David Prior told the Daily Telegraph that even the most senior staff were afraid of speaking out.

The Care Quality Commission chairman said the NHS should not be treated as a "national religion" beyond criticism.

He said the health service was becoming more honest about failings, which made it more likely they would be addressed.

Mr Prior warned that the service's perceived status had left some areas of care "out of control" because honesty about failings was not tolerated.

'High pedestal'
 
Mr Prior said: "It became too powerful to criticise. When things were going wrong people didn't say anything. If you criticised the NHS - the attitude was 'how dare you?'


"No organisation should be put on such a high pedestal that it is beyond criticism. Now it is getting more honest about our failings - which I think makes it more likely that we will address them."

Mr Prior said the emergency care system should be a priority for change and it was "wholly unsatisfactory" that so many patients struggled to get an appointment with their GP.

He said: "Their opening times have to be geared around the patients...."Working people need to be able to see their GP in the evening or at the weekend."

Mr Prior described a "chillingly defensive" culture in which even the most "alpha-male surgeons" felt frightened to speak out for fear of ending their careers.

"I had not realised that the culture in some of our hospitals was so damaged. That was an awakening," he said.


"When you are compared to a national religion, that is the problem," he said in reference to a description of the NHS by Lord Lawson....
  
Mr Prior also said it was "crazy" for Health Secretary Jeremy Hunt to be telephoning round hospital chief executives who had missed A&E targets. "There is an obsession. It's crazy to have a secretary of state doing that," he said.

"Of course he's doing it, because he's held accountable but what it all leads to is more money being put into A&E departments when that money should probably be put into primary and community care to stop people falling ill.""


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12/11/13, "'Maggot-infested' GP surgeries exposed by inspectors," BBC, By Nick Triggle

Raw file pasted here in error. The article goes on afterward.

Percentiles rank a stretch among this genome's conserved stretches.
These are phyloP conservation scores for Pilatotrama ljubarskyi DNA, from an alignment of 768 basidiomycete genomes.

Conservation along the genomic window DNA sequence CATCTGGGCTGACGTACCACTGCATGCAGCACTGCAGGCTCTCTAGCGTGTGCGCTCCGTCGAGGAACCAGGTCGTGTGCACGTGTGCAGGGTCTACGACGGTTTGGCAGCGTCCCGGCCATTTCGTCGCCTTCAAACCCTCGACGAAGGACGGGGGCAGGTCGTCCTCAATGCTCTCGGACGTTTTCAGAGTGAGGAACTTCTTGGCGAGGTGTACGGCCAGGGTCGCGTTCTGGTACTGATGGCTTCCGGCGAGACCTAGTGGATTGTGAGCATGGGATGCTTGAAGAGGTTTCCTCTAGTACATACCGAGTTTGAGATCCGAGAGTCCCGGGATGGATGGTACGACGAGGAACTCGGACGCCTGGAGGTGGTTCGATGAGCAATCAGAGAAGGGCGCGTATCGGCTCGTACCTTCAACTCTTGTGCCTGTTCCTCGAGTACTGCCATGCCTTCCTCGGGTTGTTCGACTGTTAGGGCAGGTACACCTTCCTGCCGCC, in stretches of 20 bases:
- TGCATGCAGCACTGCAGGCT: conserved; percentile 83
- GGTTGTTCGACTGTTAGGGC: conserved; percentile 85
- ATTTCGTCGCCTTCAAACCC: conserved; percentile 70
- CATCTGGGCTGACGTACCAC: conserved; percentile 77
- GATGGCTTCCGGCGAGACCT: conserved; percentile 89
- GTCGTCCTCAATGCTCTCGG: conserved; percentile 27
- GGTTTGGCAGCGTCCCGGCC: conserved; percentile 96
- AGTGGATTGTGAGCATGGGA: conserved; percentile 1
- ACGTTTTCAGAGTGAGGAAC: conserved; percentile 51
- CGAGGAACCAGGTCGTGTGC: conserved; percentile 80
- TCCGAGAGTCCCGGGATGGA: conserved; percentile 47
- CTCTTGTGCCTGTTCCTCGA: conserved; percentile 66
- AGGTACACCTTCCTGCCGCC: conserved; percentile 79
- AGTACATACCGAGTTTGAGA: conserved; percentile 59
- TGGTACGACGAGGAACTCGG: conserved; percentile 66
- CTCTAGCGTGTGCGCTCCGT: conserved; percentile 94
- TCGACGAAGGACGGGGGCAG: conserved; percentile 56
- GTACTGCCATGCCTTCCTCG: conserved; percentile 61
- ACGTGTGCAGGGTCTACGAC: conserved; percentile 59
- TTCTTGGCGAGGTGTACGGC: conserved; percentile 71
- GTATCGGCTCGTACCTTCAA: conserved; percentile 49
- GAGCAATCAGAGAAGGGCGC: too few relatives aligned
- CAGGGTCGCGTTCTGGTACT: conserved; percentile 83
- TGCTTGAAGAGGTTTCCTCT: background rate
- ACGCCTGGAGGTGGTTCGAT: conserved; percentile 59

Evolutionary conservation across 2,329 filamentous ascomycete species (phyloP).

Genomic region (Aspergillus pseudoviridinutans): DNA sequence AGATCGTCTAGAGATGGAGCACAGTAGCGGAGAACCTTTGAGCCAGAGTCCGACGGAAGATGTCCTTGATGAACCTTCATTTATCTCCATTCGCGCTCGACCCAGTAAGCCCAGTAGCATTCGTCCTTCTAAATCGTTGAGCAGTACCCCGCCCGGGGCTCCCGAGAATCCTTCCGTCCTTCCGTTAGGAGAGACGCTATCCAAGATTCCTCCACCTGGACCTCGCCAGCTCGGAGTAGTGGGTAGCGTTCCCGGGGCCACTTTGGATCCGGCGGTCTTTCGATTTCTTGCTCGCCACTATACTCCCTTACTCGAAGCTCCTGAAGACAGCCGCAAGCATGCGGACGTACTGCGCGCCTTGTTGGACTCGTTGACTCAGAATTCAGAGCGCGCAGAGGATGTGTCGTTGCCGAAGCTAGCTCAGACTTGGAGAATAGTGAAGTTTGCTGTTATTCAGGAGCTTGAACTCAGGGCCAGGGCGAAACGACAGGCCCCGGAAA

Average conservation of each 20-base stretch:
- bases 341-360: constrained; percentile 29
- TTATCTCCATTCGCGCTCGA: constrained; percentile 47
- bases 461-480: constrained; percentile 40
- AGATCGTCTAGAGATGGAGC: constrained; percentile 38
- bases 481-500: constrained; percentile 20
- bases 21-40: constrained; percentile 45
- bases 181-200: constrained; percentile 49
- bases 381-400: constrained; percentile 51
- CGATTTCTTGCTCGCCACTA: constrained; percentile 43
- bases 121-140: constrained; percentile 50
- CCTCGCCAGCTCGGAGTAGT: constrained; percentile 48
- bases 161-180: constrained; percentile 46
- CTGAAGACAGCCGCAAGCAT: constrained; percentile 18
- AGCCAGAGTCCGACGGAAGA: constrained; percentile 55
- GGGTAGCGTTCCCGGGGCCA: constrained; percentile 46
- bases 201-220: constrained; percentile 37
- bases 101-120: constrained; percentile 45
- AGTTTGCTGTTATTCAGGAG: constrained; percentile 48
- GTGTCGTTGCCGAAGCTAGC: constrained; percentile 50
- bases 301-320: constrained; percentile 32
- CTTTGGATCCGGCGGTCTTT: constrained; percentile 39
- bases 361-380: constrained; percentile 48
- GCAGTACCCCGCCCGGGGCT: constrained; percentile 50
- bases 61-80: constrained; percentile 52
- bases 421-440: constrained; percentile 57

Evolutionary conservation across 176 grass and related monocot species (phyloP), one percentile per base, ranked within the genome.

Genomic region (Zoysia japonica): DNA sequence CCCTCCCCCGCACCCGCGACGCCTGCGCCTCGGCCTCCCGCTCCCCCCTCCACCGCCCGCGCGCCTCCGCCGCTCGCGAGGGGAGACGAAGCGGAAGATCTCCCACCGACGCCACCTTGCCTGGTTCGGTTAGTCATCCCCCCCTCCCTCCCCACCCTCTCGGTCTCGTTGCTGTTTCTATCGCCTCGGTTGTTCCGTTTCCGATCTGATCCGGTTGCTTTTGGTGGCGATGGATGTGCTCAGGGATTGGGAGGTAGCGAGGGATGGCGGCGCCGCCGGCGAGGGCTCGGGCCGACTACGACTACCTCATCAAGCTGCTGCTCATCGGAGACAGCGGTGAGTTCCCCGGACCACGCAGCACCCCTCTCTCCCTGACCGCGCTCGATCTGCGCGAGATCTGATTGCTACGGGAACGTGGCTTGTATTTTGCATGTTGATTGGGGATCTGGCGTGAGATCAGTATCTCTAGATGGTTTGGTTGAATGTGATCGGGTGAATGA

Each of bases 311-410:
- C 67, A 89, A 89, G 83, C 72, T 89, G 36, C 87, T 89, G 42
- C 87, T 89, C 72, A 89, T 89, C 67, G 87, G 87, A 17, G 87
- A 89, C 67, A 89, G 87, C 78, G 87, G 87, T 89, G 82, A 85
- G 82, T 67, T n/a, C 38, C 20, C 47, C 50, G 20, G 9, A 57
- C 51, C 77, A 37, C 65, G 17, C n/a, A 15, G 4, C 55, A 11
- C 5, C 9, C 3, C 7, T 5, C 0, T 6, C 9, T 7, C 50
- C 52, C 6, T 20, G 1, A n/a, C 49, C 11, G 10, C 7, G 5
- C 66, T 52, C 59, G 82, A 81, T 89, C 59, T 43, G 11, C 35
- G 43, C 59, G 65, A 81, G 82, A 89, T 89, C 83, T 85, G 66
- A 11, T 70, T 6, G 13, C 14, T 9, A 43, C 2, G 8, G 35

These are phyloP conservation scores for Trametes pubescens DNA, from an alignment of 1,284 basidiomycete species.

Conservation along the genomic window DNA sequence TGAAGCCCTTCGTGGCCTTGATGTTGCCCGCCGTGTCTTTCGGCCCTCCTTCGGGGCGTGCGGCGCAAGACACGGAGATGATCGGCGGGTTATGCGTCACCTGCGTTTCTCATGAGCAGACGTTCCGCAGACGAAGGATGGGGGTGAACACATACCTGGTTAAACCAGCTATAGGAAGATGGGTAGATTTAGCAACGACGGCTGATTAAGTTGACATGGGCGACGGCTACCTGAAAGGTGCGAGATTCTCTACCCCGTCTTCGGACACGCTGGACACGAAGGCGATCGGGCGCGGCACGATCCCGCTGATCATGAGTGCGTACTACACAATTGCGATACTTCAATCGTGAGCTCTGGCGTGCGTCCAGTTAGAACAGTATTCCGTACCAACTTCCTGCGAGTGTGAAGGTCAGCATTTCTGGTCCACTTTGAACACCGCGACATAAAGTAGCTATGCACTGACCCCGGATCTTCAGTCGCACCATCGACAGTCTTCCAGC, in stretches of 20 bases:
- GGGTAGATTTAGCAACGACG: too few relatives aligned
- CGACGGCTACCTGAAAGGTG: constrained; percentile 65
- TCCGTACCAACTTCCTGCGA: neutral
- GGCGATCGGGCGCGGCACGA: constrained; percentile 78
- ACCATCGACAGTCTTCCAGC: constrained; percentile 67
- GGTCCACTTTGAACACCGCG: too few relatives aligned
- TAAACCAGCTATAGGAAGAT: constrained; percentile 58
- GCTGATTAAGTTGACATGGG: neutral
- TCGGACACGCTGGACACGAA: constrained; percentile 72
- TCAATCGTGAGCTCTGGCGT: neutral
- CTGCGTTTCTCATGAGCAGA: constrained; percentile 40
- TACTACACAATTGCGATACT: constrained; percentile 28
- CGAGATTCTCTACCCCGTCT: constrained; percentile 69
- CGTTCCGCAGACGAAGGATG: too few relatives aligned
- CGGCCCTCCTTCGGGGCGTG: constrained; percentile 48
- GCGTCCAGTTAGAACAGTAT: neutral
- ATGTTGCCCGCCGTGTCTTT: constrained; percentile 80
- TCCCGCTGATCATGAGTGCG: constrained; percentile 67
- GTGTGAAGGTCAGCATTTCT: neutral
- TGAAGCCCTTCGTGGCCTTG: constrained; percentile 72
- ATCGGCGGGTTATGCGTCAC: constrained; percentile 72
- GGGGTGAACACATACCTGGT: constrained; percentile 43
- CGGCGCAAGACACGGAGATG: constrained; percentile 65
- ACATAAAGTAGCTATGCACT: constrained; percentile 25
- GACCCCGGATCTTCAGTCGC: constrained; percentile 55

"Inspectors have exposed a catalogue of failings at some GP practices in England, with drugs stored incorrectly and rooms so dirty they had maggots."...

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NHS watchdog CQC hid negative findings: 

6/19/13, "NHS watchdog cover-up: Jeremy Hunt says 'whole truth' must come out," UK Guardian, and agencies

"Consultants from Grant Thornton were commissioned to look into the CQC's activities in relation to University Hospitals of Morecambe Bay NHS foundation trust, which faces more than 30 compensation claims over deaths of, or injuries to, mothers and babies up to 2010.

David Prior, who took over as CQC chair in January, was blunt in his assessment of the findings, describing the report as damning and the watchdog's management at the time as totally dysfunctional.

"I am desperately sorry that this has happened," he told BBC Radio 4's Today programme. "We were not set up then, we are not set up now to investigate hospitals.

"Our job is to investigate hospitals and we were not doing it … The fact is we have been in the position for a long time now of giving assurances to the public that we didn't back up by expert inspection.

"I've known for the past three months we were not fit for purpose when it came to hospital inspections.""... 












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I'm the daughter of an Eagle Scout (fan of the Brooklyn Dodgers and Mets) and a Beauty Queen.